“It needs a lot of practise” – Dialogue as a tool of communication
Dialogue came to my life five years ago. Or it has always been there, maybe always and some of the communication I have had with my family, friends or workmates have fulfilled some of the principles of a dialog. But the first time I heard about dialogue and how to use it as a tool of communication was in the course of the university which was led by a team learning method.
The coaches of the course told us that to have a successful dialogue needs a lot of practice as well as deeply understanding its principles. I didn’t understand it at first but time by time, it came clearer in my mind. It’s not easy. Dialogue as a tool is full of patience, open communication, honest talk and listening and keeping your mind open. It is also a responsibility to speak out as you see the things and be active to listen to what others want to say. And not only listen, since it is also reacting, be able to add something more on the idea as well as be interested in others as a human.
What is the dialogue?
Dialogue is one of the core tool in team learning method. Dialogue is a style of communication which happens with other people and includes a lot of respect and listening ability. The word “dialog” comes from Greek and is based on the combination of dia and logos. “Dia”, in Greek, means through and “logos” means meaning, where the combination “dialog” means the flow of meaningfulness. (Isaacs 2001, 40.)
In dialogue, the main goal is to get on the same page and understand each other. The aim is to face individuals in an equal and parity environment. Differences between the people, experiences and backgrounds are the richness. The main difference between dialogue and conversation is the fact that conversation is seen as an action where the goal is to find a solution and achieve the purpose of the conversation or meeting. In a dialogue, the goal is to find an understanding which is based on common values and thoughts as well as learn from each other. (Isaacs 2001, 40; Partanen 2017, 2.)
In a dialogue, there are no winners or losers. It is based on open communication, epathy, listening, trust and respect. In a conversation, the joiners are trying to find a solution and defend their own opinion. There are some similarities between conversation and dialog: both communication styles are trying to be aware of facts and relevant information. (Holm, Poutanen & Ståhle 2018; Isaacs 2001, 59.)
According to Isaacs (2001, 96) the dialogue consists of four skills: listening, honest communication, respect and waiting. Listening doesn’t mean the action where you listen to what the others are saying. It means to receive, understand and accept the words, speaking, tune and voice. The most important steps of listening are the ability to understand reactions and thoughts of your own, openness and hearing the truth besides what you would like to hear. (Isaacs 2001, 98-99, 122-123.)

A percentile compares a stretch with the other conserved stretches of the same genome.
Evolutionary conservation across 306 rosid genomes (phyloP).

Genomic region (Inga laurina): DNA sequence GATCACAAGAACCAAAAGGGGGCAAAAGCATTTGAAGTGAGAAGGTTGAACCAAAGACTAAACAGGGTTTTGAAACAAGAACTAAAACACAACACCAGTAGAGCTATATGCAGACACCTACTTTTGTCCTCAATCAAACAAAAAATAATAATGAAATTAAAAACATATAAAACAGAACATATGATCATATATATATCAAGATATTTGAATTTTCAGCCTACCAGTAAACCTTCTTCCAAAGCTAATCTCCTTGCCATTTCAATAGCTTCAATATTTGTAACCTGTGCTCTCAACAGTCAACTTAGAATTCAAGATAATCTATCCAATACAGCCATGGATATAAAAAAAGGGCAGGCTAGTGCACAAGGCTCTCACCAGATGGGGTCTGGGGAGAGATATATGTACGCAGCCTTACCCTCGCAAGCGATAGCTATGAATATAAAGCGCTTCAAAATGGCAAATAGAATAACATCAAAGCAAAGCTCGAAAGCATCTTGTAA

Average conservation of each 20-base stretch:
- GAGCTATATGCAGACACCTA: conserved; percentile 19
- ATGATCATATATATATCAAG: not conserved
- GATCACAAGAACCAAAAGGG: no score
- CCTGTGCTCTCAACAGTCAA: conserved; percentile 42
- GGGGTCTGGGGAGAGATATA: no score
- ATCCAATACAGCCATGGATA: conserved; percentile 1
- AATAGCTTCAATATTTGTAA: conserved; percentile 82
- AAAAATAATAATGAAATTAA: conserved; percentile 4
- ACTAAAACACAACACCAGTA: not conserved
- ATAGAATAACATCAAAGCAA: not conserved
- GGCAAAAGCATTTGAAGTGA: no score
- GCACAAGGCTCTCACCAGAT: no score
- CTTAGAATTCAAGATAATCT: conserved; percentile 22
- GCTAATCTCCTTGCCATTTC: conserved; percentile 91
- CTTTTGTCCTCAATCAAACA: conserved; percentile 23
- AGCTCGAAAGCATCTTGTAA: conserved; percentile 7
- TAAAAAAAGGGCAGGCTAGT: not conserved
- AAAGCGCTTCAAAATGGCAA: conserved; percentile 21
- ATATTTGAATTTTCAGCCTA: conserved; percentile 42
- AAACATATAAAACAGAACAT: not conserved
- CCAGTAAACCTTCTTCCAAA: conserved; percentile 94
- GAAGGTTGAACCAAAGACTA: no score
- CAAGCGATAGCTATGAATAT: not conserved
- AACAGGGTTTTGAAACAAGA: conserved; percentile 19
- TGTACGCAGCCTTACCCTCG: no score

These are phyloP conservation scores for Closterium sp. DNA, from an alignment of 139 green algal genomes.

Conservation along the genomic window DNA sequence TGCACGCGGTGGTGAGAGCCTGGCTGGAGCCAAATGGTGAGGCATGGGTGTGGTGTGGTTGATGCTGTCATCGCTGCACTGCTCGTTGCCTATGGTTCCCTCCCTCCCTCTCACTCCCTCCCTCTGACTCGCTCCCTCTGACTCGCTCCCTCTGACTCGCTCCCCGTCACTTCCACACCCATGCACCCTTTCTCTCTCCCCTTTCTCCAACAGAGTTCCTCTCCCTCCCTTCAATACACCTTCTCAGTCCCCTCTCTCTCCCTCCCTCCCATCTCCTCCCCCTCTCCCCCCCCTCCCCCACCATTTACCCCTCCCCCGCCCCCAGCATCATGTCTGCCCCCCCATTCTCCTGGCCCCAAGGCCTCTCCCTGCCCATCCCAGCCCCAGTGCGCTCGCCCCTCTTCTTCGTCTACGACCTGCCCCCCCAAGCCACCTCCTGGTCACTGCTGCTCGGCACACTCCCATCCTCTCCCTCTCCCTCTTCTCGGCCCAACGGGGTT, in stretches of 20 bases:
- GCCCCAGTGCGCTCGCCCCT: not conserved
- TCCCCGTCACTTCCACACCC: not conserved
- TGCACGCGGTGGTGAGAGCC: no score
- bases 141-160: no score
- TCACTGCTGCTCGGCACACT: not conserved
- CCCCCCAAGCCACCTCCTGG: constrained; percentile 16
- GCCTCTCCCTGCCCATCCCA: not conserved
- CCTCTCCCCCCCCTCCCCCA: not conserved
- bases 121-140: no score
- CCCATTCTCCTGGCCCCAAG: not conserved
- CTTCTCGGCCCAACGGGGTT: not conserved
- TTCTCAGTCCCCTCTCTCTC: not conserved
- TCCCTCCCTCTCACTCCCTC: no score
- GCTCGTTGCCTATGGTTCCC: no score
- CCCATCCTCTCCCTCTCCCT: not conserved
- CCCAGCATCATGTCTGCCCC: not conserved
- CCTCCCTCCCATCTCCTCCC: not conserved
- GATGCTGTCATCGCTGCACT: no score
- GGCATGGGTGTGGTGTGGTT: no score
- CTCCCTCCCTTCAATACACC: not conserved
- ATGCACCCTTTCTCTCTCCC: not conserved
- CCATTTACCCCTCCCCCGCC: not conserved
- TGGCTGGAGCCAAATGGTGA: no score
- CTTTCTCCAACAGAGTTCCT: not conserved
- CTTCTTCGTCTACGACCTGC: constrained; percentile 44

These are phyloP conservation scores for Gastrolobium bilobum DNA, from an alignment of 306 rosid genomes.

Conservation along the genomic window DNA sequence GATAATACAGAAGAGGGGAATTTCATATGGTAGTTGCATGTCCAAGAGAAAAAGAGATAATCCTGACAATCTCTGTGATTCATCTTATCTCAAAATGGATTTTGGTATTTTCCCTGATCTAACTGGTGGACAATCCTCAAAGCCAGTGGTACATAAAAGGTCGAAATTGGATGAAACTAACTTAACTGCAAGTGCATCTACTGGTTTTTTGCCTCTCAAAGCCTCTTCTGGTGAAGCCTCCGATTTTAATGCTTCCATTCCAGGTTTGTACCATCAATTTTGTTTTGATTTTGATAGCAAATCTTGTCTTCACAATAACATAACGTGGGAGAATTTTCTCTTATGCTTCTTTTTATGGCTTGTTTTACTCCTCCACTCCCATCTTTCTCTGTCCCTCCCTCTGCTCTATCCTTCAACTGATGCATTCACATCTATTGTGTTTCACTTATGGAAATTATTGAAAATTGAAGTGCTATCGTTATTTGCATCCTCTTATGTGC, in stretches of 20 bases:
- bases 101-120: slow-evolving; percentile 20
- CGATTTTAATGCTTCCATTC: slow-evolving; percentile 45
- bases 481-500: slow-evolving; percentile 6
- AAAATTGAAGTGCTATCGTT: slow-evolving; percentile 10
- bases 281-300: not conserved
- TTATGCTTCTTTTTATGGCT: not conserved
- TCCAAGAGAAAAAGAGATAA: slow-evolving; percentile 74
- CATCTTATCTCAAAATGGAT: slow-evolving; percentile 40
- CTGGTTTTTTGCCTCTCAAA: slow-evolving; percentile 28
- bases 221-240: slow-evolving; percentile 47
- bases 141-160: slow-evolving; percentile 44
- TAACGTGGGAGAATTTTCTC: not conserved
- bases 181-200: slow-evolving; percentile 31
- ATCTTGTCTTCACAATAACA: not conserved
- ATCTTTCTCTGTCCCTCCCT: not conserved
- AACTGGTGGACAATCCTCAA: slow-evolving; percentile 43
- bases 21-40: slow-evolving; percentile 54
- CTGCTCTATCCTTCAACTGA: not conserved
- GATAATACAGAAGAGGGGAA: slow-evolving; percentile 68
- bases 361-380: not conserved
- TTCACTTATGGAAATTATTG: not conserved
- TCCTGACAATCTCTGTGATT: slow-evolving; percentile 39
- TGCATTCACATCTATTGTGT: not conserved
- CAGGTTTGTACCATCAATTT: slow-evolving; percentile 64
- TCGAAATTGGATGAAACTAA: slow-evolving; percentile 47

Respect is active action, which means the apprentice of the others as they are and ability to see a big picture in the individuals. It is not all about accepting the action or the words, what others are saying. It is accepting the human as it is. (Isaacs 2001, 122- 123.)
Waiting in dialogue means to challenge your own thoughts as well as to understand that besides your own opinion, there are many other opinions and there have to have space on them too. Honest communication answers the question “what is the need to speak out loud?”. It means that the person is able to share the thoughts which are based on honesty and the surrounding factors don’t have an effect on it. (Isaacs 2001, 167.)
In a team learning, the coaches have a huge role to keep communication style in a dialogue instead of conversation. The role of team coach is to lead and follow the dialog that the principles happen. Team coach leads the dialogue in the right way by asking questions, not telling the truth or finding a solution. (Partanen 2017, 2.)
Personally to me the hardest part of dialogue is still to be a better active listener. I think my thoughts are running so fast and I’m putting them together still in the moment some other person is speaking. And it’s hard to combine those two elements together or even focus deeper on the other’s saying. I think it is also about finding a balance, being able to put my own ideas aside as well as finding a calm to be present in the moment. But as the coaches said, it needs a lot of practice. I trust the process and I trust the dialog, so I’m ready to take the practice to find the way to the successful dialogue.
Holm, R., Poutanen, P. & Ståhle, P. 2018. Mikä tekee dialogin: Dialogisen vuorovaikutuksen tunnuspiirteet ja edellytykset. Sitra. Read: 7.2.2022. Link: https://www.sitra.fi/artikkelit/mika-tekee-dialogin-dialogisen-vuorovaikutuksen-tunnuspiirteet-ja-edellytykset/.
Isaacs, W. 2001. Dialogi ja yhdessä ajattelemisen taito. Gummerrus Kirjapaino Oy. Jyväskylä.
Partanen, Johannes. 2012. Tiimivalmentajan parhaat työkalut. Kopijyvä Oy. Jyväskylä.
Partanen, Johannes. 2017. Dialogi kuvina. Read: 7.2.2022. Link: https://docplayer.fi/49758364-Dialogi-kuvina-tiimiakatemia-global-partus-oy-finland.html
Partanen, Johannes. 2017. Pienet kadinaalit. Read: 7.2.2022. Link: https://docplayer.fi/45573360-Pienet-kardinaalit-pienet-tiimiakatemia-kardinaalit-kuvina-helmikuu-tiimiakatemia-global-partus-oy-finland.html